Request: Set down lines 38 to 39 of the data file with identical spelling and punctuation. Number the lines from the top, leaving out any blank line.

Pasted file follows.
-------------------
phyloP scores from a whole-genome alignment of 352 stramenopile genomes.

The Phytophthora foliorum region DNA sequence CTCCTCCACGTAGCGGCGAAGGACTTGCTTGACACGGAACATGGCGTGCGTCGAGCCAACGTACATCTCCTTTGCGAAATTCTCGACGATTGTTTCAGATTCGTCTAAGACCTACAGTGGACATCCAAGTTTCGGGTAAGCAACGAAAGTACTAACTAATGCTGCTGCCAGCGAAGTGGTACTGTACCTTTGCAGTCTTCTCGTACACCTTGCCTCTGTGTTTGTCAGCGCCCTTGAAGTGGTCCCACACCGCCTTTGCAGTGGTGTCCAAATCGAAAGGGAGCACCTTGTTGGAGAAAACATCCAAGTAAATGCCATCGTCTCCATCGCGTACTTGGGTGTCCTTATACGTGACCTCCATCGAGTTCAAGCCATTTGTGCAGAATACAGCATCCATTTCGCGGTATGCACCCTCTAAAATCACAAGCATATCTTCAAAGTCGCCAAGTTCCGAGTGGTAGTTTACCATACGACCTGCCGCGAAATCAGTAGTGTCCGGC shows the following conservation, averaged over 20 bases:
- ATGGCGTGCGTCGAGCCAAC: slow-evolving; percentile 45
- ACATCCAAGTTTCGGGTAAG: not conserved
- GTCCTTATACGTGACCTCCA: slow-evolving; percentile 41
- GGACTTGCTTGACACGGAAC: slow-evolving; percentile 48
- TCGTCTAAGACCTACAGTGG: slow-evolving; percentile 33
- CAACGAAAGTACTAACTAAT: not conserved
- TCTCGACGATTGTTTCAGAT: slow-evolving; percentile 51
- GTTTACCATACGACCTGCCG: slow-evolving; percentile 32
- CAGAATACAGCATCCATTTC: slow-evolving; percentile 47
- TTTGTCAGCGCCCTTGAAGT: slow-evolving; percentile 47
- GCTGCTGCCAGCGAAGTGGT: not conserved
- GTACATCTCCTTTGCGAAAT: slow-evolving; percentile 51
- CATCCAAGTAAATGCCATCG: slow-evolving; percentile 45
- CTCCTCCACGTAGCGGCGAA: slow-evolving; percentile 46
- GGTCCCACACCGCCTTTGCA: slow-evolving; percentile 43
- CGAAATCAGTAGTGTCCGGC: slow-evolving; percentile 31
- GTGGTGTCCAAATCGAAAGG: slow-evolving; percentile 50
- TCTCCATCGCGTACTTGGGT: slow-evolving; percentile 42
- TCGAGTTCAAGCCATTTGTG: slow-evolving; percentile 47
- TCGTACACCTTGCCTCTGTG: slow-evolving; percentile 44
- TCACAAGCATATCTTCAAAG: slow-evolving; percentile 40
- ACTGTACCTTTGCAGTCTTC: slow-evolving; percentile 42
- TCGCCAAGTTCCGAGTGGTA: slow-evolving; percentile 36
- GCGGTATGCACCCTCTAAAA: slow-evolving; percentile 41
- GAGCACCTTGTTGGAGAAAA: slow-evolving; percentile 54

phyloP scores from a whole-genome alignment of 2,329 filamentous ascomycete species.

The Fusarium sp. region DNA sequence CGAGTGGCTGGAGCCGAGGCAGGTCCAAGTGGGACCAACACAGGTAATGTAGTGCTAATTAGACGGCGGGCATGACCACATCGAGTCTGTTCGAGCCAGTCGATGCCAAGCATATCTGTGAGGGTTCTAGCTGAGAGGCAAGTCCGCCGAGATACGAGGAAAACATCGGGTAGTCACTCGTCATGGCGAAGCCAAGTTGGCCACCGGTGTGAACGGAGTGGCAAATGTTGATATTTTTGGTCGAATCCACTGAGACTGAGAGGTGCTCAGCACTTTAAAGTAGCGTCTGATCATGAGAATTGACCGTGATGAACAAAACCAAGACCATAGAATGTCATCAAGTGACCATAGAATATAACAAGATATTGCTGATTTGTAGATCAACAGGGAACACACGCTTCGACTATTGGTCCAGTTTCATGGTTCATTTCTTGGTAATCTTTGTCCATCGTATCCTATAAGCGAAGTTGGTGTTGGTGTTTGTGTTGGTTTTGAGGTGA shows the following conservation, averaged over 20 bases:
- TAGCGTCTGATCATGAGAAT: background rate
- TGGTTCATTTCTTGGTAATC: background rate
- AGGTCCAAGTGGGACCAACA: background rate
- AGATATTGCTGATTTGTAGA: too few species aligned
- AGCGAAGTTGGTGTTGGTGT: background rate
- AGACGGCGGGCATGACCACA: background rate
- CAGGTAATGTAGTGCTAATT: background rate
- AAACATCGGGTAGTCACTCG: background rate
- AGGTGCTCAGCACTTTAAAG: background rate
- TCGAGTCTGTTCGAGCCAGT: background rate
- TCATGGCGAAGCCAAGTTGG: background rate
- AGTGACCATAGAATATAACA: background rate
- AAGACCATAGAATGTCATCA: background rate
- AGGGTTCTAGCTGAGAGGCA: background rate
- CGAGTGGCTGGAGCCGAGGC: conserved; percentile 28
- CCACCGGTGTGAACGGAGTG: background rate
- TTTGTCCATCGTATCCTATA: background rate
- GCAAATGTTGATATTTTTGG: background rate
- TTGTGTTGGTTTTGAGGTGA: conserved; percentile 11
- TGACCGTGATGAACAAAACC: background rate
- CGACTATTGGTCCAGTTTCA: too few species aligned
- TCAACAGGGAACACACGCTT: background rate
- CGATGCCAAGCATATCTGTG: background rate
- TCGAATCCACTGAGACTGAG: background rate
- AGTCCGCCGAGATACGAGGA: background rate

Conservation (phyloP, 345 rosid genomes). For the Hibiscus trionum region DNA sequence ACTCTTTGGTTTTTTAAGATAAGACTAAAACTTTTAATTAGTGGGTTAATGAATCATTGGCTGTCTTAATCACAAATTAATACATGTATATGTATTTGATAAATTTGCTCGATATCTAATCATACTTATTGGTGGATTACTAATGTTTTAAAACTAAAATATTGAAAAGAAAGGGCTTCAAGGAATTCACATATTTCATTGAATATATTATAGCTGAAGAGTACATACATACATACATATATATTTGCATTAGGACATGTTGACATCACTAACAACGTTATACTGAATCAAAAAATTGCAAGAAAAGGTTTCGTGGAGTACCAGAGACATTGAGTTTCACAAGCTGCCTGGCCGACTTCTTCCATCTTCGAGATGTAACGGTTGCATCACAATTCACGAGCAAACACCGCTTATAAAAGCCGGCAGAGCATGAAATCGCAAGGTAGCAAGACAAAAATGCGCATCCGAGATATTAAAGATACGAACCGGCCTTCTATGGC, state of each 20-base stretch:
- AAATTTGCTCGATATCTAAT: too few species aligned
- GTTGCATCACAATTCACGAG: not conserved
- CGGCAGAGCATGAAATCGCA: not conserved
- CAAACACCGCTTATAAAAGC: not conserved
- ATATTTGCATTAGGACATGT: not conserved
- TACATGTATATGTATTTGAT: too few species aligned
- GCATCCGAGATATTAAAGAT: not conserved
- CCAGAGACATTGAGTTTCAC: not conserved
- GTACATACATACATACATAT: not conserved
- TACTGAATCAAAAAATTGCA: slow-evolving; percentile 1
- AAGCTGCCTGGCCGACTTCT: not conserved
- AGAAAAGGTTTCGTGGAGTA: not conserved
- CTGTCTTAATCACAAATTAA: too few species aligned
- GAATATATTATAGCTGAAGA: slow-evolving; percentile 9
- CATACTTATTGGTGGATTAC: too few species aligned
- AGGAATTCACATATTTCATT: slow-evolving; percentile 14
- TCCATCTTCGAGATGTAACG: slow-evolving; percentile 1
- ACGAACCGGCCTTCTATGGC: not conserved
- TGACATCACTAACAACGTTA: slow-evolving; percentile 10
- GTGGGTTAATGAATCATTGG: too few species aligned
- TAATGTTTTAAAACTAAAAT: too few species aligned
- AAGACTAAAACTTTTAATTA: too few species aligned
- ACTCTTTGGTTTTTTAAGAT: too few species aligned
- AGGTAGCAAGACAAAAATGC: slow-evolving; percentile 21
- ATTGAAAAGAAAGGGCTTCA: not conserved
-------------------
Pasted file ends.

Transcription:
- AGGTGCTCAGCACTTTAAAG: background rate
- TCGAGTCTGTTCGAGCCAGT: background rate